Previously, we explored abiotic stress to understand the importance of amino acids in golf course programs. This article will explain what amino acids are and what they do within plants.
Amino acids are chemical compounds closely related to proteins. You probably learned in biology class that proteins are the “building blocks of life.” Well, amino acids are the building blocks of proteins—you could say they’re the blocks that build the blocks. There are 20 amino acids, which differ by their chemical structures. Amino acids are versatile physiological tools that plants can use via foliar or soil applications.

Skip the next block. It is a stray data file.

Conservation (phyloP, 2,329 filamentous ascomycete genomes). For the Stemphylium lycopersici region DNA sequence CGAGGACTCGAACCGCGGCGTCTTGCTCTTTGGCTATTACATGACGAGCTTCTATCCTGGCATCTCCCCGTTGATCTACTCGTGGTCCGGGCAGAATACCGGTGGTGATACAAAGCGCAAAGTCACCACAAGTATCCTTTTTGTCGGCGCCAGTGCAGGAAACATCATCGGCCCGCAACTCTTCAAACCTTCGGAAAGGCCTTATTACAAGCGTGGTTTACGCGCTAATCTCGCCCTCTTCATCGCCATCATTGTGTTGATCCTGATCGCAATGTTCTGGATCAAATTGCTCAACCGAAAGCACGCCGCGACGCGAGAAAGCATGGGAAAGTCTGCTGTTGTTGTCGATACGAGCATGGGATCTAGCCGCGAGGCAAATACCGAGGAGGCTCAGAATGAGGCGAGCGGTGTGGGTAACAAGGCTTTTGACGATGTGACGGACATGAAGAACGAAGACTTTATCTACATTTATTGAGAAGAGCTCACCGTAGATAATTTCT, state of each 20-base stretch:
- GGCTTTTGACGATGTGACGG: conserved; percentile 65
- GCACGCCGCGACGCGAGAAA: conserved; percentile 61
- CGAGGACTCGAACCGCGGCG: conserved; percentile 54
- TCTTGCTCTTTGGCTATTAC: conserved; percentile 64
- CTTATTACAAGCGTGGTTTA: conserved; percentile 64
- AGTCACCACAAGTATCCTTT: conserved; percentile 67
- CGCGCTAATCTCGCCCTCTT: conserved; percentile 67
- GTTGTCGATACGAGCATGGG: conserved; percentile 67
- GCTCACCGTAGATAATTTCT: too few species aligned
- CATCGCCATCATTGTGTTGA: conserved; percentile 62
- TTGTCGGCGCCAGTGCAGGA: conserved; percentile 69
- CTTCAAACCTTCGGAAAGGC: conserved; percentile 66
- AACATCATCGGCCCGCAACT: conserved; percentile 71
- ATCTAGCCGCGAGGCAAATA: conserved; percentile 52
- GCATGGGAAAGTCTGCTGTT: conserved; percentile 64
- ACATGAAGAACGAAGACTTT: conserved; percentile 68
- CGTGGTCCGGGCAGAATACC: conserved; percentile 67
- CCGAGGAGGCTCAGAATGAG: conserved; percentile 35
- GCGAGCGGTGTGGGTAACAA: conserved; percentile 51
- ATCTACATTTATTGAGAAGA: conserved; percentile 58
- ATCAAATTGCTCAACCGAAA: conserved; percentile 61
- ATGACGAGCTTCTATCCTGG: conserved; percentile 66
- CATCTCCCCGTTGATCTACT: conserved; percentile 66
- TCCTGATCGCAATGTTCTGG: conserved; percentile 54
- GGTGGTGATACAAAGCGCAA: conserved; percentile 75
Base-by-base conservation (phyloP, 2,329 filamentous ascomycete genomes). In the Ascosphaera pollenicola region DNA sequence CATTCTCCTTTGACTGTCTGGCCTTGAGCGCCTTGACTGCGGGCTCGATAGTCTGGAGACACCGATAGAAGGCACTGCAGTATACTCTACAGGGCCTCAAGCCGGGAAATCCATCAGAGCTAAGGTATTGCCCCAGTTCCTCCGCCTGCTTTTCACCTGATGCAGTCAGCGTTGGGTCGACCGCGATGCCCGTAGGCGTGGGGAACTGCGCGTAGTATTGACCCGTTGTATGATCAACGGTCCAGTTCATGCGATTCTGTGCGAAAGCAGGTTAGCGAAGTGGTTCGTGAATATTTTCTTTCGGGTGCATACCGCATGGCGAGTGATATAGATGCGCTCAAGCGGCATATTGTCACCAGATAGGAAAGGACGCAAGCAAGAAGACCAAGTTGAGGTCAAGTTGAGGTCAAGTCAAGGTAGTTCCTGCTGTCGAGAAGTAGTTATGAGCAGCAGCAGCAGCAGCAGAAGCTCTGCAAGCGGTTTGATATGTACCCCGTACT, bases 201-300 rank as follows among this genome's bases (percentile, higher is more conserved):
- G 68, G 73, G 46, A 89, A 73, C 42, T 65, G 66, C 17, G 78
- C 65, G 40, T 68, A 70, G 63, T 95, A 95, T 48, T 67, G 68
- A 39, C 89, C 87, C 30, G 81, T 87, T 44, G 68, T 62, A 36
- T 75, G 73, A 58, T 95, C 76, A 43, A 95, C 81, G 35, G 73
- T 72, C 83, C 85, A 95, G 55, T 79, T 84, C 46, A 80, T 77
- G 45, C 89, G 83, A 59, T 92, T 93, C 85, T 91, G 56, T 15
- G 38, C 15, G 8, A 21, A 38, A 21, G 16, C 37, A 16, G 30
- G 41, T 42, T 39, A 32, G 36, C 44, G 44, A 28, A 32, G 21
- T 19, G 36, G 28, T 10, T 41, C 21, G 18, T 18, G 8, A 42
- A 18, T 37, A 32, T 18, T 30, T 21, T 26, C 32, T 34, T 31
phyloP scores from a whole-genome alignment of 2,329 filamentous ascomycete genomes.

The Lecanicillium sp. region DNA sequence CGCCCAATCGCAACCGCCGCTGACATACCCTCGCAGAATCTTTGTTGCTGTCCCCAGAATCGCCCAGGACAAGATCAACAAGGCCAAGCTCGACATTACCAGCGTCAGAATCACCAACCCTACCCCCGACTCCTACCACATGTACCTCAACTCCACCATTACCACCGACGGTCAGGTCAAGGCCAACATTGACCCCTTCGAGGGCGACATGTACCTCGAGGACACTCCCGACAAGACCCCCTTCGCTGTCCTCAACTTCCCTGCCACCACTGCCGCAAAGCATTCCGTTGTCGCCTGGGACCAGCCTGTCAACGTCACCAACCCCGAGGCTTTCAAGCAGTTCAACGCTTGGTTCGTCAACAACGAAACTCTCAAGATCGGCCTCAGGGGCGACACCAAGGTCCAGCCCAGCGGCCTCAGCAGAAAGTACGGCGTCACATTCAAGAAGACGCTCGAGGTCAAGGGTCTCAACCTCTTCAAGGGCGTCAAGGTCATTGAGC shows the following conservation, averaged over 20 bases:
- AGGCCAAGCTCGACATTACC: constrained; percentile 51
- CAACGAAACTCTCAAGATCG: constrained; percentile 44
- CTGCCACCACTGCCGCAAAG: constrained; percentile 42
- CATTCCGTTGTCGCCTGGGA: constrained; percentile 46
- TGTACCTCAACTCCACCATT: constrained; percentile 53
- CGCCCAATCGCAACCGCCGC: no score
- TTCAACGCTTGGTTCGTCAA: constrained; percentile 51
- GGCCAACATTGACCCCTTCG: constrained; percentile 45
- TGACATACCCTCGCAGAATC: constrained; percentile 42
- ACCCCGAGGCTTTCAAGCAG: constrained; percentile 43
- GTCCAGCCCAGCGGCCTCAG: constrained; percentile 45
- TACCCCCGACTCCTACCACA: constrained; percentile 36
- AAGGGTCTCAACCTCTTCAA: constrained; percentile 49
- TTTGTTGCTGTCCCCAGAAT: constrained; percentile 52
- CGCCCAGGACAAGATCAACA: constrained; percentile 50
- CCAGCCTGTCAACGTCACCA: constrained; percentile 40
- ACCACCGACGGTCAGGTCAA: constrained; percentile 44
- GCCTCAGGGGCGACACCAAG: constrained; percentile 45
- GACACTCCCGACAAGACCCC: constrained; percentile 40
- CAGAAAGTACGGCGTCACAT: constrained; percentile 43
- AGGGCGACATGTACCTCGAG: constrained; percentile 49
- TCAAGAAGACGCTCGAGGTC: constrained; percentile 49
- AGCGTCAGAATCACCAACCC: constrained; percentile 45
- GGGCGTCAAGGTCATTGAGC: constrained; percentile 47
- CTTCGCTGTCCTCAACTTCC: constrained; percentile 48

While amino acids are generally essential to life—including plant life—they are not all equally important. Some amino acids are more beneficial to plant health than others. Rather than focusing on the total number of different amino acids in an application, we focus on the concentration of amino acids in each application.
Amino acids pool in the cytoplasm, mitochondria, and chloroplasts in a plant cell. Each of these pools has a programmed level of amino acids. By applying amino acids to the plant, we fill the pools and trigger metabolism. The plant naturally metabolizes the amino acids to return the pools to their normal, programmed levels.
To affect metabolic change, we carefully select a package of amino acids that will deliver the right concentration to the plant. In our next “Understanding Amino Acids” blog post, we’ll discuss four amino acids that provide targeted benefits for turfgrass.